Environment and Distribution Shift


Hi @goldpiggy, while going through section, I found that it was the mentioned that this case involved covariate shift.

As we explained to them, it would indeed be easy to distinguish between the healthy and sick cohorts with near-perfect accuracy. However, that is because the test subjects differed in age, hormone levels, physical activity, diet, alcohol consumption, and many more factors unrelated to the disease. This was unlikely to be the case with real patients. Due to their sampling procedure, we could expect to encounter extreme covariate shift.

However, as per the definition of Label Shift in, it is said that such cases are examples of Label Drift

For example, we may want to predict diagnoses given their symptoms (or other manifestations), even as the relative prevalence of diagnoses are changing over time. Label shift is the appropriate assumption here because diseases cause symptoms

Could you please let me know where am I lacking in understanding here? Thanks

Hi @kusur, great question! In the covariate shift, we focus on the distribution shift of “data” or “feature”. For example, the in age, hormone levels, physical activity, diet, alcohol consumption, and many more factors ... are all features for a sample point. While for the label shift focus on the distribution shift of the “label”, such as the disease diagnoses. Check more details in this paper: https://arxiv.org/pdf/1802.03916.pdf.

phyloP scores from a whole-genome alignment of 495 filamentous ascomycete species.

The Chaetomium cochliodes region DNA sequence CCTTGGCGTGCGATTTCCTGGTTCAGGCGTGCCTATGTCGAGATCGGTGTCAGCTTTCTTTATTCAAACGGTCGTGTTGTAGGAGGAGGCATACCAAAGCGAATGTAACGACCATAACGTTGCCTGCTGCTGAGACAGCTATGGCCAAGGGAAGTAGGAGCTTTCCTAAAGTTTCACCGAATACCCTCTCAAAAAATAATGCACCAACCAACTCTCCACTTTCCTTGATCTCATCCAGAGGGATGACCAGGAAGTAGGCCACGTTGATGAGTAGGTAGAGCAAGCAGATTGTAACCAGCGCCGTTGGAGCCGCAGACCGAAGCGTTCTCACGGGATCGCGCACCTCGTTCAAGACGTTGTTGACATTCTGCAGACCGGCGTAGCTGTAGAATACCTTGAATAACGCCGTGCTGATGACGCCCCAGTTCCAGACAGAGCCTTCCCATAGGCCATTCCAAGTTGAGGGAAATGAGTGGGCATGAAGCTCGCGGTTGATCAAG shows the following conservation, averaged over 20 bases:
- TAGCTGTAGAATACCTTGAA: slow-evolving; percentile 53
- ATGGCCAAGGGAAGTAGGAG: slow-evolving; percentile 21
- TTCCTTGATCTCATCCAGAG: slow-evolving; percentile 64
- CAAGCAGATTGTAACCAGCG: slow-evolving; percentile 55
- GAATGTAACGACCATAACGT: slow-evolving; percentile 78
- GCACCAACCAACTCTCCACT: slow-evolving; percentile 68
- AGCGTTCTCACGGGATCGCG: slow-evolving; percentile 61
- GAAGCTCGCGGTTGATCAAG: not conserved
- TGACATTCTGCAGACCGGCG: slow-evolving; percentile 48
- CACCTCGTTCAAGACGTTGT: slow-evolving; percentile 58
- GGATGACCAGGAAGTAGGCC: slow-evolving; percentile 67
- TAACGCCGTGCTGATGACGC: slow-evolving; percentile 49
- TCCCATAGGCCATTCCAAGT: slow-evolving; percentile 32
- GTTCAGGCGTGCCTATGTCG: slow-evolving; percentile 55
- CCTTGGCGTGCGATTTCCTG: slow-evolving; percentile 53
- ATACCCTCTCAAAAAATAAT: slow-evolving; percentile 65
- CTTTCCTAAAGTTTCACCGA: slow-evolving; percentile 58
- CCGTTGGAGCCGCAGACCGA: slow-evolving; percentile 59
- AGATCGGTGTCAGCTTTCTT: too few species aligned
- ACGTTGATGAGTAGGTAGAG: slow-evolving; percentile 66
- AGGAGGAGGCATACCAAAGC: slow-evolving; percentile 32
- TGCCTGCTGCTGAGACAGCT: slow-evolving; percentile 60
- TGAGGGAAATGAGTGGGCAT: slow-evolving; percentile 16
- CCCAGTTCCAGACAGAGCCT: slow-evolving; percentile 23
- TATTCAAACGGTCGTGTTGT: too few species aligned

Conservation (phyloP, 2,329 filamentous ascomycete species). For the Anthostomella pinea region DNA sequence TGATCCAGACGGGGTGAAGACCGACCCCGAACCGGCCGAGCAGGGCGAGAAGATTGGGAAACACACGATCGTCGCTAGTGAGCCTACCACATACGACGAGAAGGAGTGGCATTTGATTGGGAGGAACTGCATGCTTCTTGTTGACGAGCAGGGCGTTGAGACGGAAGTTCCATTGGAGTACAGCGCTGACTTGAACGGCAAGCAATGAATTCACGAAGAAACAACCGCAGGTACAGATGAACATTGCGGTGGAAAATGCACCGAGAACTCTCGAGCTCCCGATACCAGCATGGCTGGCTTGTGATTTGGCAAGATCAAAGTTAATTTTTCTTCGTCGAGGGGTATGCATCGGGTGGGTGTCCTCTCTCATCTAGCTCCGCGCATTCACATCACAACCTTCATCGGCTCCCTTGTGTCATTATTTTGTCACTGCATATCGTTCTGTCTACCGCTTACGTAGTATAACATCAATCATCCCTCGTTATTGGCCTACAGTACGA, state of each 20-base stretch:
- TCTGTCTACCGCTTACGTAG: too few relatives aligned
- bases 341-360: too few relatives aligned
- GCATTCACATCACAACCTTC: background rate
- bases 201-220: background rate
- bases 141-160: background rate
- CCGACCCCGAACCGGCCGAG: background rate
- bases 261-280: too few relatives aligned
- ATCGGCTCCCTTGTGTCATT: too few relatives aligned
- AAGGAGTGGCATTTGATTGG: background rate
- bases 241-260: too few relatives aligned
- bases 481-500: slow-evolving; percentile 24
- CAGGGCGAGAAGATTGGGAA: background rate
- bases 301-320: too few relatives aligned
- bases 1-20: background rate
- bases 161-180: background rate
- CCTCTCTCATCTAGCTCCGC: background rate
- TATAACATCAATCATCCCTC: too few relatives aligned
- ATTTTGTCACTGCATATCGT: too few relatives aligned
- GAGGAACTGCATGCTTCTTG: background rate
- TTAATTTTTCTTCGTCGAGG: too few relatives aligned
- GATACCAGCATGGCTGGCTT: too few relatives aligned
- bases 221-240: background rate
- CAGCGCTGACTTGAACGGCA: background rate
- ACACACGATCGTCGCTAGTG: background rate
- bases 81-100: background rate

1 Like

@goldpiggy “If our classifier is sufficiently accurate to begin with, then the confusion matrix 𝐂 will be invertible, and we get a solution” Any ideas on why this is true. Do we have any mathematical intuition?

In section

“What we can do, however, is average all of our models predictions at test time together, yielding the mean model outputs 𝜇(𝐲̂ )”

What does an average of all of the models refer to here? I was assuming we only have one model (after evaluating the training set)

Hi @sushmit86,
If the classifier is decently accurate then the diagonals of the confusion matrix (where correct-predictions are counted) will be large.

Ex. Confusion Matrix of a 2-Class Classifier with Decent Accuracy

|  20  |   2  |
|   5  |  30  |